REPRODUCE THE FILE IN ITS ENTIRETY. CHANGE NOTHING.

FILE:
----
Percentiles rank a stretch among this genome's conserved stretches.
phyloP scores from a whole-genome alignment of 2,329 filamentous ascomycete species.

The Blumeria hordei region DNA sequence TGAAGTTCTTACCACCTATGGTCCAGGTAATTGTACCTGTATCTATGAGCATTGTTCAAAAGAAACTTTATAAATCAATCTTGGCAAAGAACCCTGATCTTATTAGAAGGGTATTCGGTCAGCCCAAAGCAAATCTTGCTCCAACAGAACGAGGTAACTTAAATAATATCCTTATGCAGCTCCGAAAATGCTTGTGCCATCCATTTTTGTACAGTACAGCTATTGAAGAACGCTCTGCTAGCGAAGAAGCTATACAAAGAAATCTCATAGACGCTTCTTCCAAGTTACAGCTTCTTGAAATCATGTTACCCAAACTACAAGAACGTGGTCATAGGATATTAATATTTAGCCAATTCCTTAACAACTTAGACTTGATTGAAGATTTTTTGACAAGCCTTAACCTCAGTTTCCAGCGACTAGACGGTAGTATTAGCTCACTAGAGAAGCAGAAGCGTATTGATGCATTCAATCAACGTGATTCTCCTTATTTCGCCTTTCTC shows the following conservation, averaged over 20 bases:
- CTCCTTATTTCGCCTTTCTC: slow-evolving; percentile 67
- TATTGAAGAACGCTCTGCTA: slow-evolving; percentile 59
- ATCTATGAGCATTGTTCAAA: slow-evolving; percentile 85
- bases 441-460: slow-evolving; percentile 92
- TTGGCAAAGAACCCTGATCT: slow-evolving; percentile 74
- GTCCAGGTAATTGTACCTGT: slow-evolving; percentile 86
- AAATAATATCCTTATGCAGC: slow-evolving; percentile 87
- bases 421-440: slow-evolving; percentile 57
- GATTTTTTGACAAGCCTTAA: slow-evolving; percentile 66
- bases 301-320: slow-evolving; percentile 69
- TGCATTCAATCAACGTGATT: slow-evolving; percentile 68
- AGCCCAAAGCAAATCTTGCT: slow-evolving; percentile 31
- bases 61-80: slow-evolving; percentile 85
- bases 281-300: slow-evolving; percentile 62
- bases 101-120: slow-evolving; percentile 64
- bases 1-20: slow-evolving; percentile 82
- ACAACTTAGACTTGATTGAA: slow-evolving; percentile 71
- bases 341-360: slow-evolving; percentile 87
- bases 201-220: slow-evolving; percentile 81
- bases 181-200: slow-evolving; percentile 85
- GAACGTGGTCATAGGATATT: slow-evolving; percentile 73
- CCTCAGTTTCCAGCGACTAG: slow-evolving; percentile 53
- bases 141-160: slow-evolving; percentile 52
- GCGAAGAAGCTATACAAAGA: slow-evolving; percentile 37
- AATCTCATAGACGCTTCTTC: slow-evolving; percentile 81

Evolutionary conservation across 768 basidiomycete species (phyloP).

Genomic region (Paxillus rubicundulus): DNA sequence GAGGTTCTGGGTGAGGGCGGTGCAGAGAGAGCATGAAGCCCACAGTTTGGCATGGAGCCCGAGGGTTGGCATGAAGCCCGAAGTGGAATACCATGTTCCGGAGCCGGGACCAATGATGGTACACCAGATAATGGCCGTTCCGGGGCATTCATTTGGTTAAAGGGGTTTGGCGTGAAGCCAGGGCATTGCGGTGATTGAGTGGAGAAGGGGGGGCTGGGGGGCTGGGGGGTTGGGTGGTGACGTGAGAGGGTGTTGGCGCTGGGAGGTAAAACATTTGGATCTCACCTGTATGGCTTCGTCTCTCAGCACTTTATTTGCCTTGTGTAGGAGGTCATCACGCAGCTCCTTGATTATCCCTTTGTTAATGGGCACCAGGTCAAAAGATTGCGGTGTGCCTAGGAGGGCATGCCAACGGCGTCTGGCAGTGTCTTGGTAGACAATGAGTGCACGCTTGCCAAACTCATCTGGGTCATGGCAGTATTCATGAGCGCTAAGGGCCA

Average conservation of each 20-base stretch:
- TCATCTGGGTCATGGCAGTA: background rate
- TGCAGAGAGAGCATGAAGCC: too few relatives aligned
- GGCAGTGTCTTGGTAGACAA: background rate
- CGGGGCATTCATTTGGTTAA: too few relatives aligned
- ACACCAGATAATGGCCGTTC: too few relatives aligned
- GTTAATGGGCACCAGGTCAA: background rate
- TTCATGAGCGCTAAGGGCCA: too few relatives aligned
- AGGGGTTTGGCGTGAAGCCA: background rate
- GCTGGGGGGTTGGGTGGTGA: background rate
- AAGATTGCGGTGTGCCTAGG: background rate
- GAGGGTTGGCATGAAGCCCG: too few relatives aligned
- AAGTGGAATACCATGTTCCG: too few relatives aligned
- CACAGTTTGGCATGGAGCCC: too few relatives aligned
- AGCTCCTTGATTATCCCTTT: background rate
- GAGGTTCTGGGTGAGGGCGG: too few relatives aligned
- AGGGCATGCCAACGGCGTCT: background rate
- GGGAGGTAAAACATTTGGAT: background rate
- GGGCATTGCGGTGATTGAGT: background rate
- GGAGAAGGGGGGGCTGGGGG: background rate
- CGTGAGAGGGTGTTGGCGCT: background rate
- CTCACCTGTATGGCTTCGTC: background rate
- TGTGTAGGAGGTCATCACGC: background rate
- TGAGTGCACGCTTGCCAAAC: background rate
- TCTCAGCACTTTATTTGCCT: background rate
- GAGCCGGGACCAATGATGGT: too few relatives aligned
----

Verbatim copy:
Percentiles rank a stretch among this genome's conserved stretches.
phyloP scores from a whole-genome alignment of 2,329 filamentous ascomycete species.

The Blumeria hordei region DNA sequence TGAAGTTCTTACCACCTATGGTCCAGGTAATTGTACCTGTATCTATGAGCATTGTTCAAAAGAAACTTTATAAATCAATCTTGGCAAAGAACCCTGATCTTATTAGAAGGGTATTCGGTCAGCCCAAAGCAAATCTTGCTCCAACAGAACGAGGTAACTTAAATAATATCCTTATGCAGCTCCGAAAATGCTTGTGCCATCCATTTTTGTACAGTACAGCTATTGAAGAACGCTCTGCTAGCGAAGAAGCTATACAAAGAAATCTCATAGACGCTTCTTCCAAGTTACAGCTTCTTGAAATCATGTTACCCAAACTACAAGAACGTGGTCATAGGATATTAATATTTAGCCAATTCCTTAACAACTTAGACTTGATTGAAGATTTTTTGACAAGCCTTAACCTCAGTTTCCAGCGACTAGACGGTAGTATTAGCTCACTAGAGAAGCAGAAGCGTATTGATGCATTCAATCAACGTGATTCTCCTTATTTCGCCTTTCTC shows the following conservation, averaged over 20 bases:
- CTCCTTATTTCGCCTTTCTC: slow-evolving; percentile 67
- TATTGAAGAACGCTCTGCTA: slow-evolving; percentile 59
- ATCTATGAGCATTGTTCAAA: slow-evolving; percentile 85
- bases 441-460: slow-evolving; percentile 92
- TTGGCAAAGAACCCTGATCT: slow-evolving; percentile 74
- GTCCAGGTAATTGTACCTGT: slow-evolving; percentile 86
- AAATAATATCCTTATGCAGC: slow-evolving; percentile 87
- bases 421-440: slow-evolving; percentile 57
- GATTTTTTGACAAGCCTTAA: slow-evolving; percentile 66
- bases 301-320: slow-evolving; percentile 69
- TGCATTCAATCAACGTGATT: slow-evolving; percentile 68
- AGCCCAAAGCAAATCTTGCT: slow-evolving; percentile 31
- bases 61-80: slow-evolving; percentile 85
- bases 281-300: slow-evolving; percentile 62
- bases 101-120: slow-evolving; percentile 64
- bases 1-20: slow-evolving; percentile 82
- ACAACTTAGACTTGATTGAA: slow-evolving; percentile 71
- bases 341-360: slow-evolving; percentile 87
- bases 201-220: slow-evolving; percentile 81
- bases 181-200: slow-evolving; percentile 85
- GAACGTGGTCATAGGATATT: slow-evolving; percentile 73
- CCTCAGTTTCCAGCGACTAG: slow-evolving; percentile 53
- bases 141-160: slow-evolving; percentile 52
- GCGAAGAAGCTATACAAAGA: slow-evolving; percentile 37
- AATCTCATAGACGCTTCTTC: slow-evolving; percentile 81

Evolutionary conservation across 768 basidiomycete species (phyloP).

Genomic region (Paxillus rubicundulus): DNA sequence GAGGTTCTGGGTGAGGGCGGTGCAGAGAGAGCATGAAGCCCACAGTTTGGCATGGAGCCCGAGGGTTGGCATGAAGCCCGAAGTGGAATACCATGTTCCGGAGCCGGGACCAATGATGGTACACCAGATAATGGCCGTTCCGGGGCATTCATTTGGTTAAAGGGGTTTGGCGTGAAGCCAGGGCATTGCGGTGATTGAGTGGAGAAGGGGGGGCTGGGGGGCTGGGGGGTTGGGTGGTGACGTGAGAGGGTGTTGGCGCTGGGAGGTAAAACATTTGGATCTCACCTGTATGGCTTCGTCTCTCAGCACTTTATTTGCCTTGTGTAGGAGGTCATCACGCAGCTCCTTGATTATCCCTTTGTTAATGGGCACCAGGTCAAAAGATTGCGGTGTGCCTAGGAGGGCATGCCAACGGCGTCTGGCAGTGTCTTGGTAGACAATGAGTGCACGCTTGCCAAACTCATCTGGGTCATGGCAGTATTCATGAGCGCTAAGGGCCA

Average conservation of each 20-base stretch:
- TCATCTGGGTCATGGCAGTA: background rate
- TGCAGAGAGAGCATGAAGCC: too few relatives aligned
- GGCAGTGTCTTGGTAGACAA: background rate
- CGGGGCATTCATTTGGTTAA: too few relatives aligned
- ACACCAGATAATGGCCGTTC: too few relatives aligned
- GTTAATGGGCACCAGGTCAA: background rate
- TTCATGAGCGCTAAGGGCCA: too few relatives aligned
- AGGGGTTTGGCGTGAAGCCA: background rate
- GCTGGGGGGTTGGGTGGTGA: background rate
- AAGATTGCGGTGTGCCTAGG: background rate
- GAGGGTTGGCATGAAGCCCG: too few relatives aligned
- AAGTGGAATACCATGTTCCG: too few relatives aligned
- CACAGTTTGGCATGGAGCCC: too few relatives aligned
- AGCTCCTTGATTATCCCTTT: background rate
- GAGGTTCTGGGTGAGGGCGG: too few relatives aligned
- AGGGCATGCCAACGGCGTCT: background rate
- GGGAGGTAAAACATTTGGAT: background rate
- GGGCATTGCGGTGATTGAGT: background rate
- GGAGAAGGGGGGGCTGGGGG: background rate
- CGTGAGAGGGTGTTGGCGCT: background rate
- CTCACCTGTATGGCTTCGTC: background rate
- TGTGTAGGAGGTCATCACGC: background rate
- TGAGTGCACGCTTGCCAAAC: background rate
- TCTCAGCACTTTATTTGCCT: background rate
- GAGCCGGGACCAATGATGGT: too few relatives aligned